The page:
HURLBURT FIELD, Fla. (AFNS) -- (This feature is part of the "Through Airmen's Eyes" series on AF.mil. These stories focus on a single Airman, highlighting their Air Force story.)
A Korean native stationed here was one of the first Airmen to join the Air Force and earn his U.S. citizenship through the Military Accessions Vital to National Interest Program.
Senior Airman Seung-Jae Oh, a U.S. Air Force Special Operations School cultural advisor, was one of seven Airmen selected for the Air Force MAVNI pilot program.
The MAVNI pilot program allowed the Defense Department to recruit up to 1,000 non-citizens who didn't have permanent resident status, but had been in the U.S. legally for at least two years. The recruits needed to possess critical skills the military needed like medical, foreign language, and/or cultural expertise.
Oh said he stumbled across the MAVNI program in a Korean-language community newspaper during his third semester at the University of Notre Dame. He said he was attracted to the benefits and decided to apply.
"I came to the United States as a teenager with my family," he said. "I was 'Americanized' and I didn't want to leave. I really wanted to earn the right to be a citizen in an honest way. Plus, I was struggling financially with college tuition, so the GI Bill could really help me."
However, joining wasn't only about the benefits. Oh said he wanted to give back to the United States and serve with honor and distinction.
So far, he's deployed to Korea twice in support of training exercises and proved MAVNIs can be very useful in enhancing mission effectiveness. He's also trying to extend his enlistment so he can fill a 365-day deployment by the end of the summer.
Oh was a very motivated team player, according to his Army supervisor on his latest deployment.
"He sought out every training opportunity possible during (exercise) Balance-Knife, including a six-hour night movement over rough terrain," said U.S. Army Chief Warrant Officer 2 Chadd Kuhn, with Company B, 2nd Battalion, 19th Special Forces Group Airborne.
During the exercise, Oh translated and interpreted conversations between roughly 100 U.S. and South Korean special operations forces personnel.
"I did both literal and figurative translation," Oh said. "Translating technical terms, jargon, and acronyms that (Republic of Korea) personnel were relatively familiar didn't require too much thinking. However, when they referred to ideas, people, events, or customs that were not well known outside the culture associated with the language, I added some background information to facilitate the communication."
Oh said he would translate/interpret the statement without making any changes, but then follow it up with some clarification based on his read of the speaker's intention.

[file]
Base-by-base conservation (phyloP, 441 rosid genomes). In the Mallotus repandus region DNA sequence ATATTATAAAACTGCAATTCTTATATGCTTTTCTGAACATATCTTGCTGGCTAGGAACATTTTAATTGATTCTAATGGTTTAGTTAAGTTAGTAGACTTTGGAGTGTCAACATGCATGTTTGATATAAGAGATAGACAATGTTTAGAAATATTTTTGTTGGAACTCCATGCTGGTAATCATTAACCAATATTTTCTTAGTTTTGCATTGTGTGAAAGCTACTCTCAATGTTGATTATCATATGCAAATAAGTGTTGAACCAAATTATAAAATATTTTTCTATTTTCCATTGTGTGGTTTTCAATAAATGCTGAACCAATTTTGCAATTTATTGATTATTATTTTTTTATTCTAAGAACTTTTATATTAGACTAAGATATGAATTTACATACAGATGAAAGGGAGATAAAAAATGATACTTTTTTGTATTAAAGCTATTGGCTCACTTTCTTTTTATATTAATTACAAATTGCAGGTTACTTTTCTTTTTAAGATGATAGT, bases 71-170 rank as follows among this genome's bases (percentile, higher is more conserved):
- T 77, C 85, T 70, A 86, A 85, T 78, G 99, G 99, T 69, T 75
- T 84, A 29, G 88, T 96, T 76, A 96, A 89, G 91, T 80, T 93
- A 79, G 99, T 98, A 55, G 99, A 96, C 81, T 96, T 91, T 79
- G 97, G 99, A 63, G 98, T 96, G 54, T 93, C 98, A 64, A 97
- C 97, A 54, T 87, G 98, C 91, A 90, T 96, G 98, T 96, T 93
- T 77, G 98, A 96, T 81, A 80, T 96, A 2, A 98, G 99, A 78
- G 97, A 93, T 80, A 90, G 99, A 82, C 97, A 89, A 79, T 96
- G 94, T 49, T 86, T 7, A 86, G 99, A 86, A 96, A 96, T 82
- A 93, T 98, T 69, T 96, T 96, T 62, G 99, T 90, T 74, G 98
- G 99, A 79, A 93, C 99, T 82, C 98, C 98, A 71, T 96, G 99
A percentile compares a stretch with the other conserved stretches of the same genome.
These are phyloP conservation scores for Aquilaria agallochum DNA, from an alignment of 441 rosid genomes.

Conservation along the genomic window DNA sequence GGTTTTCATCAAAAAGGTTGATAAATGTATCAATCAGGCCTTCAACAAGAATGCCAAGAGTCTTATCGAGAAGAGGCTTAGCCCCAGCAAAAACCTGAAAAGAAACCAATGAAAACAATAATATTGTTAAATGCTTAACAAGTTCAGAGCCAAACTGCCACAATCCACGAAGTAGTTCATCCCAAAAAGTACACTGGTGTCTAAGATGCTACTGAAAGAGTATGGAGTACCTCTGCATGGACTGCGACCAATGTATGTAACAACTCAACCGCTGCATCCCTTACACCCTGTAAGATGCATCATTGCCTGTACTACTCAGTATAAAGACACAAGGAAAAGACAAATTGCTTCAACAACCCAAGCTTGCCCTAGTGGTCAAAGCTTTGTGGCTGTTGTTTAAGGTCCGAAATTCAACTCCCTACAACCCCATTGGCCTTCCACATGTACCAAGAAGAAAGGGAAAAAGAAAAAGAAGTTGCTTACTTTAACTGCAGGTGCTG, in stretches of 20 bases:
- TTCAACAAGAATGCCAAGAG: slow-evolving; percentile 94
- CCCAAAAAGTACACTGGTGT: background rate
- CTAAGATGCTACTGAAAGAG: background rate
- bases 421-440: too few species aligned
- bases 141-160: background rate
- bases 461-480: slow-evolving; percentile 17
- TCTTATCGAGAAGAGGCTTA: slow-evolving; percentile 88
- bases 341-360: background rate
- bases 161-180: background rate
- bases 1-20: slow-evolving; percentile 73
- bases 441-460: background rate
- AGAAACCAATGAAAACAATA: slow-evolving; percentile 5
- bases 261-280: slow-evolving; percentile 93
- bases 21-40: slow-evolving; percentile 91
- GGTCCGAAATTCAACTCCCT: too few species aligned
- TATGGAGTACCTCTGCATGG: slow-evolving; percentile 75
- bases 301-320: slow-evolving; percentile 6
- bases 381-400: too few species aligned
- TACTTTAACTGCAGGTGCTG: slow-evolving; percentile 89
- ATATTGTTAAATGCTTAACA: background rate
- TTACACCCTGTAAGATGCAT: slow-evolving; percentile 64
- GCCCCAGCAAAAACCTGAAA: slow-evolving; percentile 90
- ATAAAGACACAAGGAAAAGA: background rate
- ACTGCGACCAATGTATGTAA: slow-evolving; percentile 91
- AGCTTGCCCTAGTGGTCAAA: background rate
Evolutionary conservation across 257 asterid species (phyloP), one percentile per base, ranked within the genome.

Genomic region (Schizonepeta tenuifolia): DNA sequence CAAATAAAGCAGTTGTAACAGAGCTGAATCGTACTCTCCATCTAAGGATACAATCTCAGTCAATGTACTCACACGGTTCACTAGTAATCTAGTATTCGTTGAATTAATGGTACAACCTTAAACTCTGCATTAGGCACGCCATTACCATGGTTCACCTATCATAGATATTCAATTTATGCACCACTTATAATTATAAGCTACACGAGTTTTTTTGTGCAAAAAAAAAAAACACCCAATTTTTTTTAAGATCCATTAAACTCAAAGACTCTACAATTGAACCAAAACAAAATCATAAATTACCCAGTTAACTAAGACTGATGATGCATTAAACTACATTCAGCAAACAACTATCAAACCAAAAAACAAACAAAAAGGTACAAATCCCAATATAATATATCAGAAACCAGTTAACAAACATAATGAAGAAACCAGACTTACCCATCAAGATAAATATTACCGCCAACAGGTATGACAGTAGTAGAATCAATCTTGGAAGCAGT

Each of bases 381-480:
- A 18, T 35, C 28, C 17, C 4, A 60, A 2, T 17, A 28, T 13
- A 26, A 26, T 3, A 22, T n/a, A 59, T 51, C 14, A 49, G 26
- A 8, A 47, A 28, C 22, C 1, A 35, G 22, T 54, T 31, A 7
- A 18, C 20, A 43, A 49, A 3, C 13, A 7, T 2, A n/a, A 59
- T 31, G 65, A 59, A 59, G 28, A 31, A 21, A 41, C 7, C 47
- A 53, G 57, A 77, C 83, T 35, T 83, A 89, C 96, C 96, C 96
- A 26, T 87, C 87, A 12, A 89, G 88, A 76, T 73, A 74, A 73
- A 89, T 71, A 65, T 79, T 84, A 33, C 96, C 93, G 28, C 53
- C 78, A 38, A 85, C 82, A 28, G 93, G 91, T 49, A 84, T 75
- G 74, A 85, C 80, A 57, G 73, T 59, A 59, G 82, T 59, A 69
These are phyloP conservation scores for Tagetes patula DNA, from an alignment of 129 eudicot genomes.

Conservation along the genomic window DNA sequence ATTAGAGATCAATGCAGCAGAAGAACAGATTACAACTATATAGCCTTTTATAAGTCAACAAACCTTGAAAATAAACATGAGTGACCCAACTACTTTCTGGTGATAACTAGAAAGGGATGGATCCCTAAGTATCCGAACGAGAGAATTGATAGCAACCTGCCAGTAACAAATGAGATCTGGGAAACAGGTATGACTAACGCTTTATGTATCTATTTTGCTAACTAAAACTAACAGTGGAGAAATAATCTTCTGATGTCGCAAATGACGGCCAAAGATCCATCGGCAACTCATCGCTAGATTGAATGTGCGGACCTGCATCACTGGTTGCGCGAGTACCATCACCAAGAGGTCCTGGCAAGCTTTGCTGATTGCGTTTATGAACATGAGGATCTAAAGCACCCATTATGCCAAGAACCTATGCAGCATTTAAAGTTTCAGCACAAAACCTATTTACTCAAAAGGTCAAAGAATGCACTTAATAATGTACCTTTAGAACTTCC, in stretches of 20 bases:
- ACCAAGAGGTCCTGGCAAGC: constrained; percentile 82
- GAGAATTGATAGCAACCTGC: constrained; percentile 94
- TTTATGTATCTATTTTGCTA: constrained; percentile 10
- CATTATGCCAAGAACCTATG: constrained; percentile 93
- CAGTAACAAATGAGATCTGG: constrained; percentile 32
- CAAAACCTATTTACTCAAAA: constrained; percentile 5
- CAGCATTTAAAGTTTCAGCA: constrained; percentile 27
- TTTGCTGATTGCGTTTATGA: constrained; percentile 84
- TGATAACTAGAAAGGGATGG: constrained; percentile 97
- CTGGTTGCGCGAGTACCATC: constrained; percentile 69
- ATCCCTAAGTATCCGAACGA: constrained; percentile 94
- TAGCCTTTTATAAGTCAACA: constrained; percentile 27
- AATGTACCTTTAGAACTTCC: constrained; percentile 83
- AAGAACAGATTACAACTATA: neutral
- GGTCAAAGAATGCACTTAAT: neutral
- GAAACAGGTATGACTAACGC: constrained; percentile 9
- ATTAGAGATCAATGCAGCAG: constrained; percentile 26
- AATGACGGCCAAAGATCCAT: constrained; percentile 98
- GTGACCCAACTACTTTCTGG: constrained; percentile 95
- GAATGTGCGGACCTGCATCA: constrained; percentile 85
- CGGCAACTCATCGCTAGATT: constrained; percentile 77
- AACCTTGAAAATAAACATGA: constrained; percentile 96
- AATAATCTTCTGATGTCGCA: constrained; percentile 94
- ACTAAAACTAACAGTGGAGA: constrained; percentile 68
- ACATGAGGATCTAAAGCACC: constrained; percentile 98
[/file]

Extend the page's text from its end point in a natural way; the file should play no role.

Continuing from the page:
"I also took care to ensure that this added information, which did not come from the speaker but from me, did not contradict the message being transmitted," he said. "Subtle nuances are difficult to get across in a different language, but I did my best to preserve them as well."
Kuhn said Oh's technical expertise allowed the entire group to communicate and train effectively.
"For two of the six-week deployment, Oh was the only interpreter present for training," Kuhn said. "This required him to translate 10 to 12 hours a day."
Oh said South Korean soldiers often regretted their level of English was not high enough to get their point across without relying on linguists. As a result, Oh said he helped them out by attending social gatherings.
"As time went on, both sides were somehow able to communicate better without going through an intermediary," Oh said as he laughed.
When he's not deployed, Oh is fully integrated into the academic courses at USAFSOS, said his supervisor, Master Sgt. Leslie VanBelkum, a USAFSOS language-enabled combat advisor.
Oh has briefed USAFSOS students on Korean culture during several different courses throughout the year, VanBelkum said.
"MAVNIs like Oh are a huge benefit to us because they can see both the American and their native countries' perspective with ease," he said. "They are so valuable because unlike some linguists, the language and culture just comes naturally to them."
Oh is now part of the MAVNI working group, which is focused on improving the program.
"The expedited process to become a citizen was a bit complicated when I went through it," Oh said. "The program was new and only a very few people on base were familiar with it. One of the biggest changes we made was eliminating tech school. The new Air Force MAVNIs will go straight into their jobs at USAFSOS after basic training."
Oh also dedicates his spare time to tutor Korean linguists who are stationed here, VanBelkum said.
"Oh is the brightest and most dedicated Airman I have ever had the pleasure of serving with," he said. "His life experiences have helped American SOF bridge the cultural divide and build long-lasting partnerships."